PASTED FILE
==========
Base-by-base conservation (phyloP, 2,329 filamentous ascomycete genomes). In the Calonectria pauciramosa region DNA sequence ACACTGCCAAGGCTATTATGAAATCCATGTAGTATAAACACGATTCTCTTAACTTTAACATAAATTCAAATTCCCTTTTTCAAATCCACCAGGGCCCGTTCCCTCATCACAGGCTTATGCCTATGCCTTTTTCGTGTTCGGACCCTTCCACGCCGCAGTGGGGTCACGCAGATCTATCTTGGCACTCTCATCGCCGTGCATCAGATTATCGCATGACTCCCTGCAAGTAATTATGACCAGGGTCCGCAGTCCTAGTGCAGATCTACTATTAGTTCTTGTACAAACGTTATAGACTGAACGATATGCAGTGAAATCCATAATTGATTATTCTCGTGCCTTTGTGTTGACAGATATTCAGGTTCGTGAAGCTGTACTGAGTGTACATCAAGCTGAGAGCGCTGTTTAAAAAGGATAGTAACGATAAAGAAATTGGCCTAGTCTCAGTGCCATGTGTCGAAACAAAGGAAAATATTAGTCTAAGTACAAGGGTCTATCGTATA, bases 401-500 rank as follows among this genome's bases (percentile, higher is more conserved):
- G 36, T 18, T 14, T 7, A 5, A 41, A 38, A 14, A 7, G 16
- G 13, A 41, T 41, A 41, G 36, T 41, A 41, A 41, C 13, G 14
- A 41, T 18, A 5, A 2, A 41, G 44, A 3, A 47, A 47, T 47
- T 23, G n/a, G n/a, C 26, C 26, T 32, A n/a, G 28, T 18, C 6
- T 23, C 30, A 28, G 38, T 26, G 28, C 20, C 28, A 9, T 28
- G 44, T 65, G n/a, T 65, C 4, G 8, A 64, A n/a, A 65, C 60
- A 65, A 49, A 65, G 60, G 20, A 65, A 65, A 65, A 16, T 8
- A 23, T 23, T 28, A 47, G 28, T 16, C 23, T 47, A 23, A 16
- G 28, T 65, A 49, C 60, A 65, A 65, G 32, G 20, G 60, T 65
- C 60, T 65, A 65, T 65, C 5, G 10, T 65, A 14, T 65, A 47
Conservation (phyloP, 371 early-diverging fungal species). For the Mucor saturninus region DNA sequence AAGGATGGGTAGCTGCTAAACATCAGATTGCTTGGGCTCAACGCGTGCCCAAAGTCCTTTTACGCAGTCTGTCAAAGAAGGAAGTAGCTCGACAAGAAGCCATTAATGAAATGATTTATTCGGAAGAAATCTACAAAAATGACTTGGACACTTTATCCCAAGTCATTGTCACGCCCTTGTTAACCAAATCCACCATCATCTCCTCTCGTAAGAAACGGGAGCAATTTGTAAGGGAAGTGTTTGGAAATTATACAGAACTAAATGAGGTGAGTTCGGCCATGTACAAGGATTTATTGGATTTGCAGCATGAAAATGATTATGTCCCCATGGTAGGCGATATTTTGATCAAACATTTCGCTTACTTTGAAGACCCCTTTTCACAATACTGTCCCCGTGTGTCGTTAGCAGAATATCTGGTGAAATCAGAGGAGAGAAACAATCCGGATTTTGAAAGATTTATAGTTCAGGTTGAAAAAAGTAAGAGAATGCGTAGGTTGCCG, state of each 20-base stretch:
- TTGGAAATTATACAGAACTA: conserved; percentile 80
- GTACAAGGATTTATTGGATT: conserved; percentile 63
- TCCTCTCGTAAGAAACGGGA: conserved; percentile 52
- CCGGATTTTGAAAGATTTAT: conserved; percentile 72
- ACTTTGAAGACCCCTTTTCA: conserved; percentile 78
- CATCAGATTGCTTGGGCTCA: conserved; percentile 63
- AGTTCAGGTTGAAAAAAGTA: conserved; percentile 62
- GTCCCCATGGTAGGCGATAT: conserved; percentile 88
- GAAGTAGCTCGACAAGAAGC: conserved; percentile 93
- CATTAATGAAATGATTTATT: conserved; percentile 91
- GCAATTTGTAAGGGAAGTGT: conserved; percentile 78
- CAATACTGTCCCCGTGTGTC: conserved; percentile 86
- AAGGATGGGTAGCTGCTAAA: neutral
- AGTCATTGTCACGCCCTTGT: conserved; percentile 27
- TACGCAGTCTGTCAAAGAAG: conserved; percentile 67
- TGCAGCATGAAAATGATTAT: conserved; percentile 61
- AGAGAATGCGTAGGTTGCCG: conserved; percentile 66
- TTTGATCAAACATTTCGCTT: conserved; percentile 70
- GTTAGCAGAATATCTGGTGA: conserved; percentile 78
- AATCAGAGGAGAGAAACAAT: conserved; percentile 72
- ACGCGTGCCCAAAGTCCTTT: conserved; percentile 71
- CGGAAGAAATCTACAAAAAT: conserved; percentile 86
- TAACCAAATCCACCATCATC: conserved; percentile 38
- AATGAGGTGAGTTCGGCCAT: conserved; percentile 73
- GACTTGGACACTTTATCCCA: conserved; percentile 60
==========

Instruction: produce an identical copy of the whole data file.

Base-by-base conservation (phyloP, 2,329 filamentous ascomycete genomes). In the Calonectria pauciramosa region DNA sequence ACACTGCCAAGGCTATTATGAAATCCATGTAGTATAAACACGATTCTCTTAACTTTAACATAAATTCAAATTCCCTTTTTCAAATCCACCAGGGCCCGTTCCCTCATCACAGGCTTATGCCTATGCCTTTTTCGTGTTCGGACCCTTCCACGCCGCAGTGGGGTCACGCAGATCTATCTTGGCACTCTCATCGCCGTGCATCAGATTATCGCATGACTCCCTGCAAGTAATTATGACCAGGGTCCGCAGTCCTAGTGCAGATCTACTATTAGTTCTTGTACAAACGTTATAGACTGAACGATATGCAGTGAAATCCATAATTGATTATTCTCGTGCCTTTGTGTTGACAGATATTCAGGTTCGTGAAGCTGTACTGAGTGTACATCAAGCTGAGAGCGCTGTTTAAAAAGGATAGTAACGATAAAGAAATTGGCCTAGTCTCAGTGCCATGTGTCGAAACAAAGGAAAATATTAGTCTAAGTACAAGGGTCTATCGTATA, bases 401-500 rank as follows among this genome's bases (percentile, higher is more conserved):
- G 36, T 18, T 14, T 7, A 5, A 41, A 38, A 14, A 7, G 16
- G 13, A 41, T 41, A 41, G 36, T 41, A 41, A 41, C 13, G 14
- A 41, T 18, A 5, A 2, A 41, G 44, A 3, A 47, A 47, T 47
- T 23, G n/a, G n/a, C 26, C 26, T 32, A n/a, G 28, T 18, C 6
- T 23, C 30, A 28, G 38, T 26, G 28, C 20, C 28, A 9, T 28
- G 44, T 65, G n/a, T 65, C 4, G 8, A 64, A n/a, A 65, C 60
- A 65, A 49, A 65, G 60, G 20, A 65, A 65, A 65, A 16, T 8
- A 23, T 23, T 28, A 47, G 28, T 16, C 23, T 47, A 23, A 16
- G 28, T 65, A 49, C 60, A 65, A 65, G 32, G 20, G 60, T 65
- C 60, T 65, A 65, T 65, C 5, G 10, T 65, A 14, T 65, A 47
Conservation (phyloP, 371 early-diverging fungal species). For the Mucor saturninus region DNA sequence AAGGATGGGTAGCTGCTAAACATCAGATTGCTTGGGCTCAACGCGTGCCCAAAGTCCTTTTACGCAGTCTGTCAAAGAAGGAAGTAGCTCGACAAGAAGCCATTAATGAAATGATTTATTCGGAAGAAATCTACAAAAATGACTTGGACACTTTATCCCAAGTCATTGTCACGCCCTTGTTAACCAAATCCACCATCATCTCCTCTCGTAAGAAACGGGAGCAATTTGTAAGGGAAGTGTTTGGAAATTATACAGAACTAAATGAGGTGAGTTCGGCCATGTACAAGGATTTATTGGATTTGCAGCATGAAAATGATTATGTCCCCATGGTAGGCGATATTTTGATCAAACATTTCGCTTACTTTGAAGACCCCTTTTCACAATACTGTCCCCGTGTGTCGTTAGCAGAATATCTGGTGAAATCAGAGGAGAGAAACAATCCGGATTTTGAAAGATTTATAGTTCAGGTTGAAAAAAGTAAGAGAATGCGTAGGTTGCCG, state of each 20-base stretch:
- TTGGAAATTATACAGAACTA: conserved; percentile 80
- GTACAAGGATTTATTGGATT: conserved; percentile 63
- TCCTCTCGTAAGAAACGGGA: conserved; percentile 52
- CCGGATTTTGAAAGATTTAT: conserved; percentile 72
- ACTTTGAAGACCCCTTTTCA: conserved; percentile 78
- CATCAGATTGCTTGGGCTCA: conserved; percentile 63
- AGTTCAGGTTGAAAAAAGTA: conserved; percentile 62
- GTCCCCATGGTAGGCGATAT: conserved; percentile 88
- GAAGTAGCTCGACAAGAAGC: conserved; percentile 93
- CATTAATGAAATGATTTATT: conserved; percentile 91
- GCAATTTGTAAGGGAAGTGT: conserved; percentile 78
- CAATACTGTCCCCGTGTGTC: conserved; percentile 86
- AAGGATGGGTAGCTGCTAAA: neutral
- AGTCATTGTCACGCCCTTGT: conserved; percentile 27
- TACGCAGTCTGTCAAAGAAG: conserved; percentile 67
- TGCAGCATGAAAATGATTAT: conserved; percentile 61
- AGAGAATGCGTAGGTTGCCG: conserved; percentile 66
- TTTGATCAAACATTTCGCTT: conserved; percentile 70
- GTTAGCAGAATATCTGGTGA: conserved; percentile 78
- AATCAGAGGAGAGAAACAAT: conserved; percentile 72
- ACGCGTGCCCAAAGTCCTTT: conserved; percentile 71
- CGGAAGAAATCTACAAAAAT: conserved; percentile 86
- TAACCAAATCCACCATCATC: conserved; percentile 38
- AATGAGGTGAGTTCGGCCAT: conserved; percentile 73
- GACTTGGACACTTTATCCCA: conserved; percentile 60